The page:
The Wet Dog team is making the journey from Anchorage to Bristol Bay in hopes of seeing a 2,000-mile race on personal watercraft become a reality in the near future. Judging from what they’ve learned so far, team members are optimistic about that likelihood. KMXT’s Erik Wander spoke to them when they stopped in Kodiak.
The goal of the Wet Dogs’ trip around the Alaska Peninsula is to lay the groundwork for the Alaskan Wet Dog Race. Team leader John Lang referred to the group’s current journey as "re-con work." Lang, who has been planning the trip for about a year, said that with weather delays and mechanical failures, he’s already learned some valuable lessons.
— (Lang 1 34 sec. "To figure out what we need … for when people break down.")
On the trip from Anchor Point to Kodiak, one of the watercraft broke down twice due to electrical problems and had to be towed into Kodiak, after the team had already been delayed by fuel line troubles and unfavorable weather conditions. Team member Petr Bucinsky was changing the battery on his craft Tuesday afternoon in Saint Herman Harbor, where the group docked in Kodiak. Bucinsky, who has been jet skiing for about 25 years, described the sport as his "occupational therapy." He said that while the trip has had its challenges, it has been a rewarding experience thus far, being out on the water and working with the team.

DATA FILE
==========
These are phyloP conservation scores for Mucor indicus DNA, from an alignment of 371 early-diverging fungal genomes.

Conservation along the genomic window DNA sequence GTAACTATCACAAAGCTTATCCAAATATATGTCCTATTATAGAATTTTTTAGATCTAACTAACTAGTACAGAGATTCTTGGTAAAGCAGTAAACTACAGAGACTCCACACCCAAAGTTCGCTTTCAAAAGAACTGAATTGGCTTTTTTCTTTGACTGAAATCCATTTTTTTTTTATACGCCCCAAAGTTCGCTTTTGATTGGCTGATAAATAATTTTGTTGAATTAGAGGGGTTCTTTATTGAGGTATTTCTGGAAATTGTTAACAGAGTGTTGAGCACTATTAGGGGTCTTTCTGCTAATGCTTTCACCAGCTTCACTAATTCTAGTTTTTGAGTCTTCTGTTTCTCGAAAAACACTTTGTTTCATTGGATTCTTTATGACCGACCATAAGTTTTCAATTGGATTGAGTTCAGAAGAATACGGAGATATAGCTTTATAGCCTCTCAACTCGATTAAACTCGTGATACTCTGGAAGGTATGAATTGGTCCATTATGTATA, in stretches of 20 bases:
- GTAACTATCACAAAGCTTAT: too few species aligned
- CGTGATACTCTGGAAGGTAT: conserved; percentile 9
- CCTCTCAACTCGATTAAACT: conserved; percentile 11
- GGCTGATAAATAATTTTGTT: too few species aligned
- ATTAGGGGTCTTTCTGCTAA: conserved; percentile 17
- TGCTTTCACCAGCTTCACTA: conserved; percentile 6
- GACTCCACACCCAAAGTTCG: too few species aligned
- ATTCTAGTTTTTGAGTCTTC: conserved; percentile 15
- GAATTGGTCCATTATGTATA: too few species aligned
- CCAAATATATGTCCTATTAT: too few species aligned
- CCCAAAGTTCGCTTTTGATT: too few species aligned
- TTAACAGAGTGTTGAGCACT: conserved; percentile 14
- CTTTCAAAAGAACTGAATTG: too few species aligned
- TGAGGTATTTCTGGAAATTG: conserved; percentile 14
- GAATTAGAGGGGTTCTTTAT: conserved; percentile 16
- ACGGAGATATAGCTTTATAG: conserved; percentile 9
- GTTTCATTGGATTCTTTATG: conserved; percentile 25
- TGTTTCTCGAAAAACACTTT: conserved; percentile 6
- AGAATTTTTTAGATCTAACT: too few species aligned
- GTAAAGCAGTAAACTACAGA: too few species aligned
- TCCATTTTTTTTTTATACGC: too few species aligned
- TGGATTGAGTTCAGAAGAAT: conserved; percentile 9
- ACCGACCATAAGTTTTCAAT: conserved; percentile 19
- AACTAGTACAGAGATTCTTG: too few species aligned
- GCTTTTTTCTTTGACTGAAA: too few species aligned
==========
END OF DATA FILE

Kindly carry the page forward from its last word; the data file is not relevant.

— (Bucinsky 1 20 sec. "It went very well … everybody is very strong.")
Gina Poths said her biggest regret so far was not making it to Kodiak in time for Crab Fest. She said the most challenging element of the trip is keeping the crafts going while pushing them to test their durability and endurance.
— (Poths 1 34 sec. "It’s the whole biggest thing … oh, my gosh, what’s wrong?")
Lang said that despite the mechanical problems and other issues that have arisen along the way, his goal of making the race a reality is a reachable one. He said breakdowns are going to occur, but that he hasn’t seen anything yet that has changed his thinking.
— (Lang 2 33 sec. "Those are going to happen … no show-stoppers yet.")
Team member Ralph Perez, who is involved in offshore personal watercraft racing in Los Angeles, said he came to Alaska to join the team because he liked what Lang was trying to accomplish. Perez believes the U.S. is lagging behind the rest of the world in supporting PWC racing. He said there are a lot of misconceptions about PWCs in this country and agreed with Lang that the race is feasible, given certain conditions.
— (Lang 1 48 sec. "Probably just a few bad … can perform in these waters.")
The Wet Dogs are travelling with a two-member film crew and a support boat. Their next stop is Old Harbor. Lang said that barring further weather or mechanical delays, the group should reach its ultimate destination, Iliamna, in about two weeks after rounding the Alaska Peninsula.
I’m Erik Wander.
HOST TAG: The Wet Dogs left Kodiak, bound for Old Harbor, this (Wednesday) morning.